Kubuntu (/kʊˈbʊntuː/ kuu-BUUN-too) is an official flavor of the Ubuntu operating system that uses the KDE Plasma Desktop instead of the GNOME desktop environment. As part of the Ubuntu project, Kubuntu uses the same underlying systems. Every package in Kubuntu shares the same repositories as Ubuntu, and it is released regularly on the same schedule as Ubuntu.

Kubuntu was sponsored by Canonical Ltd. until 2012 and then directly by Blue Systems. Now, employees of Blue Systems contribute upstream, to KDE and Debian, and Kubuntu development is led by community contributors. During the changeover, Kubuntu retained the use of Ubuntu project servers and existing developers.

Kubuntu is an operating system built by a worldwide community of developers, testers, supporters, and translators. Kubuntu is a free, complete, and open-source alternative to Microsoft Windows and Mac OS X which contains everything you need to work, play, or share. Check out the Feature Tour if you would like to learn more! Kubuntu unites Ubuntu with KDE and the fabulous Plasma desktop, bringing you a full set of applications. The installation includes productivity, office, email, graphics, photography, and music applications ready to use at startup. Firefox, Kmail, LibreOffice, Gwenview are just a few installed and ready to use, with thousands more, available in just a click, from the Discover software center.

Built using the Qt toolkit, Kubuntu is fast, slick and beautiful. Kubuntu is mobile-ready, enabling easy integration between your PC desktop and phone or tablet. Simply use the Google Play store to install KDE Connect on your Android device and you can integrate your device with your desktop.

Kubuntu with Dark Theme


Kubuntu was born on 10 December 2004 at the Ubuntu Mataro Conference in Mataró, Spain. Canonical employee Andreas Mueller, from Gnoppix, had the idea to make an Ubuntu KDE variant and got the approval from Mark Shuttleworth to start the first Ubuntu variant, called Kubuntu. On the same evening Chris Halls from the Openoffice project and Jonathan Riddell from KDE started volunteering on the newborn project.

Mark Shuttleworth, in an interview shortly after Ubuntu (which now uses GNOME, previously having used the Unity desktop environment, before then GNOME) was started, stated:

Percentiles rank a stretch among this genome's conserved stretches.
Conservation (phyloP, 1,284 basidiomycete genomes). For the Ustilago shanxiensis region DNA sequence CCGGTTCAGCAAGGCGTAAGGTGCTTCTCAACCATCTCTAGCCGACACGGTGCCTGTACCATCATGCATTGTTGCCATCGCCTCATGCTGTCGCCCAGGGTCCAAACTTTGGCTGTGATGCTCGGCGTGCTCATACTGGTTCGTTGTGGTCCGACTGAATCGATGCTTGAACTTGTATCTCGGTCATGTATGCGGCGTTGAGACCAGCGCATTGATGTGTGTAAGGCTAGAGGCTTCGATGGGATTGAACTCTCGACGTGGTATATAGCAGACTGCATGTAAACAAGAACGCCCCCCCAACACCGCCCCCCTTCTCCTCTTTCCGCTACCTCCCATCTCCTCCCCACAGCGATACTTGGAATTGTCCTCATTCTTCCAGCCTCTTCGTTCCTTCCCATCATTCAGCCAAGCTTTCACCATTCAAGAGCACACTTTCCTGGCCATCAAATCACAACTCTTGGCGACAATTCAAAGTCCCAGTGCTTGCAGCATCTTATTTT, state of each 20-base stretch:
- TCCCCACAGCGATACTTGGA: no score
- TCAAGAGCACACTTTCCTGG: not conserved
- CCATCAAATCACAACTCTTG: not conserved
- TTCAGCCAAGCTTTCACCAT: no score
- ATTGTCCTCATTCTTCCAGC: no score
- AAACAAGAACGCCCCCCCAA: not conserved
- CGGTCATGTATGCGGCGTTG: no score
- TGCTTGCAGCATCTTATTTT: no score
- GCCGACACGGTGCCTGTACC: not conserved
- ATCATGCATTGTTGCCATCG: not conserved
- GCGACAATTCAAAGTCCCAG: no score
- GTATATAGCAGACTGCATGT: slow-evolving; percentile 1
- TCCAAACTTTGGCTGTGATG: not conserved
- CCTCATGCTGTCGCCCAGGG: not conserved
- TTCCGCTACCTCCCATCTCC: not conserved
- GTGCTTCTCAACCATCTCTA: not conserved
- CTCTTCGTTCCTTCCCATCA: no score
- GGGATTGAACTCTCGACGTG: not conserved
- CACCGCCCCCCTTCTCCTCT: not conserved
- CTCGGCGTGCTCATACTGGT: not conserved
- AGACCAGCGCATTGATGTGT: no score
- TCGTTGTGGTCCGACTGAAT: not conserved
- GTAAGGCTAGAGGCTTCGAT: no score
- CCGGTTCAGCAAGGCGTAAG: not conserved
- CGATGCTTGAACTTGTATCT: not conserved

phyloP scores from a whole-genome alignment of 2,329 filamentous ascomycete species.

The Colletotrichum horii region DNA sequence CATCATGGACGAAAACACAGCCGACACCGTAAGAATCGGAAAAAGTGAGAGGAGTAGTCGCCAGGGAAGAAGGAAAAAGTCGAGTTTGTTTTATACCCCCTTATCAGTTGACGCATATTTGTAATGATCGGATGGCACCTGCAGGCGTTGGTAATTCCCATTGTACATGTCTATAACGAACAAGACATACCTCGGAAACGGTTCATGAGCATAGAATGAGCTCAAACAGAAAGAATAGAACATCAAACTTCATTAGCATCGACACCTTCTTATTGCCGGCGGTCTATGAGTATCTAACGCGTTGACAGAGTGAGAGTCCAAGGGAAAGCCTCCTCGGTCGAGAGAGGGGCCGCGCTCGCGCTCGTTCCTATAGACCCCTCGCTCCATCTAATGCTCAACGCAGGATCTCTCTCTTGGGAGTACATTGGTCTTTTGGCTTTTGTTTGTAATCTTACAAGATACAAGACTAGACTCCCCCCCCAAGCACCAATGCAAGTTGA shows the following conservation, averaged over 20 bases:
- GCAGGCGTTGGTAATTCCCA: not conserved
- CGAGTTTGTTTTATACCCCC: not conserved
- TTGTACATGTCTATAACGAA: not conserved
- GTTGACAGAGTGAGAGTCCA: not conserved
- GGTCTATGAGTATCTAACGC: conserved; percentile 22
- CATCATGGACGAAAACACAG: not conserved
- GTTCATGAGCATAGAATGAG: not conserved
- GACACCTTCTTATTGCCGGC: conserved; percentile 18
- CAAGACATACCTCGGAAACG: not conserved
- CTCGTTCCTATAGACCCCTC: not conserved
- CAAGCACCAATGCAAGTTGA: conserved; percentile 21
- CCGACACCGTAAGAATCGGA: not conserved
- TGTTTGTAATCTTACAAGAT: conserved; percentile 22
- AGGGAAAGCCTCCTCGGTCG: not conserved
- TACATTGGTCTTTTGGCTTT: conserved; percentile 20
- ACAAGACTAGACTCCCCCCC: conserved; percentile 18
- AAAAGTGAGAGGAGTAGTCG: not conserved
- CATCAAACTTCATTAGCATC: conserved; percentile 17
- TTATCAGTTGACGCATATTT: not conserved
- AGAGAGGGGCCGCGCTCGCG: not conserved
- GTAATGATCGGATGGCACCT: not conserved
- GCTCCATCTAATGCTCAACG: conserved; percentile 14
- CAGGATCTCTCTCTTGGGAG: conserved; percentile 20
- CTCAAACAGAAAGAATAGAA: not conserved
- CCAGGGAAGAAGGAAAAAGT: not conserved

I believe that the KDE community does phenomenal work, and having a community-driven distribution to showcase that work will help attract users and developers to the project. Our overall goal in the Ubuntu project is to further the adoption of free software on the desktop and the server, and we recognise that KDE is an essential part of the mix of desktop environments that allows people to find the best environment for their needs.

The Kubuntu team released the first edition, Hoary Hedgehog, on 8 April 2005.

K Desktop Environment 3 was used as default interface until Kubuntu 8.04. That version included KDE Plasma Desktop as unsupported option which became default in the subsequent release, 8.10.

On 6 February 2012, Canonical employee Jonathan Riddell announced the end of Canonical’s Kubuntu sponsorship. On 10 April 2012, Blue Systems was announced on the Kubuntu website as the new sponsor. As a result, both developers employed by Canonical to work on Kubuntu – Jonathan Riddell and Aurélien Gâteau – transferred to Blue Systems.


Kubuntu follows the same release schedule as Ubuntu, with a new release every six months. Kubuntu also uses the same naming convention as Ubuntu.

There are currently four supported releases:


Kubuntu 20.04 Focal Fossil is the most recent LTS, released on April 26, 2020. It will receive updates for five years until April 2025.

Some of the advantages of Kubuntu comes from integration with KDE Plasma desktop. Plasma desktop is the most flexible and customizable of all Linux desktops. Plasma is:

  • The most advanced and powerful Desktop Environment
  • Highly customizable
  • Looks modern and sleek
  • Compatible with Slower/old hardware

The KDE Plasma desktop behaves like plasma, as in it molds into whatever shape you like. The default layout feels familiar if you’re coming from Windows, but the resemblance is only skin deep. You can move or delete every component on the bottom panel. You can create more panels, place them on any side of the screen, or do without them entirely.

There is an abundance of widgets that serve as your building blocks. Turn the default task manager into a dock. Swap out the digital clock for an analog one. And even then, you’re just getting started.

Want big window borders? Want no window borders? Want to roll windows up into the title bar as you did in the pre-Mac OS X days? Want to alt-tab through windows like cards? Want your close button on the left instead of the right? More than any other desktop, Plasma is what you want it to be.

Highly Customized Plasma Desktop

KDE Plasma feels like a powerful desktop. The Dolphin file manager isn’t lacking in speed, features, or options. The Gwenview image viewer displays thumbnails in a hurry and can perform edits. The system as a whole doesn’t feel bogged down by simple tasks. While many GNOME apps are burning resources trying to re-do the basics, Plasma feels ready to take on the harder tasks.

digiKam is arguably the best photo manager the Linux desktop has to offer. The same can be said for Kdenlive and video editors. Want to create digital artwork? You might want to consider Krita. KDE has one of the few open-source office suites attempting to rival LibreOffice: Calligra. KDE Connect is the best way to sync your smartphone with your Linux PC.

If you like what you have read about Kubuntu and you are ready to try it for yourself then head to our install guide and get started.